Self-service food kiosks are changing the restaurant industry. Not only are they improving operations but they are impacting customers’ purchasing habits. It is said that consumers typically spend an average of 20% more when ordering through self-service kiosks over those placed at traditional cashiers. In 2016, food and beverage self-service kiosks generated annual revenues of $218 million.

With figures like that being brandished about it’s no wonder that there has been steady growth in the demand for self-order kiosks in the Fast Casual, Restaurant and Fast Food industries. Well-known brands such as Panera, Wendy’s, Subway, Taco Bell, Chilis& Shake Shack (along with many others) have all updated their stores to include digital self-order kiosks. Even fast food giant McDonalds plans to add standalone kiosks to a whopping 1,000 restaurants per quarter in the U.S. over the next two years. Business Insider reports that most of the 14,000 McDonald’s locations in the U.S., will have ordering kiosks by 2020 and once in place, they are projected to increase sales as much as 5 to 6% in the first year they’re available.

There’s no doubt about it, self-service kiosks are slowly becoming the norm but what exactly is it about standing in front of a screen and not a human face that makes people want to spend more? Well, self-service kiosk interfaces have been both carefully designed and incorporate sneaky psychological tricks to encourage consumers to spend more money. Really it boils down to two things, user design and user experience.

When it comes to user design, like the humble paper menu that came before it, a lot of thought goes into the way you choose what foods you eat and kiosks are no different. While kiosks employ traditional techniques such as the Gestalt principle or the rule of 7 in their menu layouts, kiosks have the additional advantage of being much more visual and can be more efficient at promoting your menu items.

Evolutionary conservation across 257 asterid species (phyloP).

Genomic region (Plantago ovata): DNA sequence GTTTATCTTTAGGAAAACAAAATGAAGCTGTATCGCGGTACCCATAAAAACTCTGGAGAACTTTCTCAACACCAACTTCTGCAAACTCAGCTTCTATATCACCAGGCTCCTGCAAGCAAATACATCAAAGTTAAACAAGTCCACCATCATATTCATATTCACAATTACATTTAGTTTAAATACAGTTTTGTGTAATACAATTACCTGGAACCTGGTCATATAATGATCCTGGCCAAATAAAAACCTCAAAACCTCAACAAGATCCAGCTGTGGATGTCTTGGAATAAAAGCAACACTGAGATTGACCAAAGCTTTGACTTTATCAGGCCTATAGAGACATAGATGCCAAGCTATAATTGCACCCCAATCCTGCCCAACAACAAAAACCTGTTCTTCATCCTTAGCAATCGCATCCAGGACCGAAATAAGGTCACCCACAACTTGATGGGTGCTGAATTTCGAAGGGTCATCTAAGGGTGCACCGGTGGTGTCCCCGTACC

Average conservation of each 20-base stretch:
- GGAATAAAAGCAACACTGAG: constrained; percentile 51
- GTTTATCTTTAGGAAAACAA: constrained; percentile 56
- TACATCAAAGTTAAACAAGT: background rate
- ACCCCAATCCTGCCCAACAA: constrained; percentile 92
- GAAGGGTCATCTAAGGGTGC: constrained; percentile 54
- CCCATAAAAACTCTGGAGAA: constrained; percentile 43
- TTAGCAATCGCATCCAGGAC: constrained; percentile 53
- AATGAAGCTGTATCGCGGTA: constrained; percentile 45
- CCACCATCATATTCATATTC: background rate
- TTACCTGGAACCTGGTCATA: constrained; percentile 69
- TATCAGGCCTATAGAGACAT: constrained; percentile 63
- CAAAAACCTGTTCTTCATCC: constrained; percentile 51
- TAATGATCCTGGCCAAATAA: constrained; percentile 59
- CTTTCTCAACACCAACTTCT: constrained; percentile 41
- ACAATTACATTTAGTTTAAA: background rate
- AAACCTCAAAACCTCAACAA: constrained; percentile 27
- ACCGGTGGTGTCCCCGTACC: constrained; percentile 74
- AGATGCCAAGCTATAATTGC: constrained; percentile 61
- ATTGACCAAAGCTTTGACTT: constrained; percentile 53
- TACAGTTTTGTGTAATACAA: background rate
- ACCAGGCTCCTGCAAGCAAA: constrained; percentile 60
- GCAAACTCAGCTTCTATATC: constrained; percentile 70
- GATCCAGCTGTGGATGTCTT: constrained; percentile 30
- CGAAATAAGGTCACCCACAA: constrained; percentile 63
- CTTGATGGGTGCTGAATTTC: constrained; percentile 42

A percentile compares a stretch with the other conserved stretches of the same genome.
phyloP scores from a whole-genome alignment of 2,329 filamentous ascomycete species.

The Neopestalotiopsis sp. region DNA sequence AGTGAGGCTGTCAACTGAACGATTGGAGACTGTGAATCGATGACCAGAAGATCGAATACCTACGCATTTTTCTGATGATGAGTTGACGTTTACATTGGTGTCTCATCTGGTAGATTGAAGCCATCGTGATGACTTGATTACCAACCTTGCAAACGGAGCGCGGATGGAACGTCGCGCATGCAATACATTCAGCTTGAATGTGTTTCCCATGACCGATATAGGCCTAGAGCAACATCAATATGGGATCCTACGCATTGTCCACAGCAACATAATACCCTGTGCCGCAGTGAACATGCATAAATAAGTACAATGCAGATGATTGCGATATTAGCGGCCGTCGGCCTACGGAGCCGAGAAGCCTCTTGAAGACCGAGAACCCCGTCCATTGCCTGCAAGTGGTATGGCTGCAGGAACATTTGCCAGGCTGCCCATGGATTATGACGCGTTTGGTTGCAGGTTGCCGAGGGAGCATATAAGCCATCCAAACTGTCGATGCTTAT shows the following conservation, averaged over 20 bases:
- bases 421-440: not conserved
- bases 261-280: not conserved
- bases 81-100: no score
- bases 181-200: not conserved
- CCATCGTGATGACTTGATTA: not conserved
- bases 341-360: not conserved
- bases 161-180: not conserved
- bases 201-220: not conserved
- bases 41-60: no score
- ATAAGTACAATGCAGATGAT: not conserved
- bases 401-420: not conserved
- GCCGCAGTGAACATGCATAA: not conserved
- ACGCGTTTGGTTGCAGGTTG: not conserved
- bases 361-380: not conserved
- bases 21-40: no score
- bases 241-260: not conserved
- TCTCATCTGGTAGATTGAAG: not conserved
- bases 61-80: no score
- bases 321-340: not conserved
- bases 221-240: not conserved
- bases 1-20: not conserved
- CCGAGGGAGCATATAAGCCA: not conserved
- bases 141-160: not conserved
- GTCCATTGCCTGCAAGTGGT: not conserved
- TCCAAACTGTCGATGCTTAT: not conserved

They present the opportunity to allocate more menu space to higher value items as opposed to cheaper options and menu layouts also use animated cues to draw attention to specific items. Studies have found that 70% of the time people will pick one of the first three options in a buffet because all subsequent choices are compared to the first option. Kiosks also never forget to up-sell, something not always possible at a manned checkout. A Harvard Business Review article pointed out that not only did McDonald’s see an increase in the average check size when they introduced kiosks but that 20% of customers who initially did not ask for a drink ended up purchasing one when a drink was offered.

When it comes to user experience, self-service technologies can pretty dramatically change what people do and how they act i.e. customers who feel better, spend more! According to a 2017 study that compared sales made via a touchscreen with those made via a desktop computer: “When a consumer uses a touchscreen device, the novelty and fun generated by finger movements create experiential and effective feelings, in alignment with the playfulness and emotional nature of hedonic products.” (Hedonic items are products we don’t need, but that give us feelings of joy or pleasure).

Similarly, self-service technology shifts the focus of control to the customer. They involve less social interaction than ordering from a cashier. With a sense of control and privacy, customers can take their time to customize their order and purchase what they want without the perceived notion that someone is judging their food choices.

While some establishments remain wary of self-service solutions, and probably will continue to be until this type of technology gains mainstream traction, the trend toward automation isn’t going anywhere. And with competition and ability to differentiate increasingly more and more difficult, kiosks, when done right, are one sure way to help increase customer retention, boost growth and productivity of a business.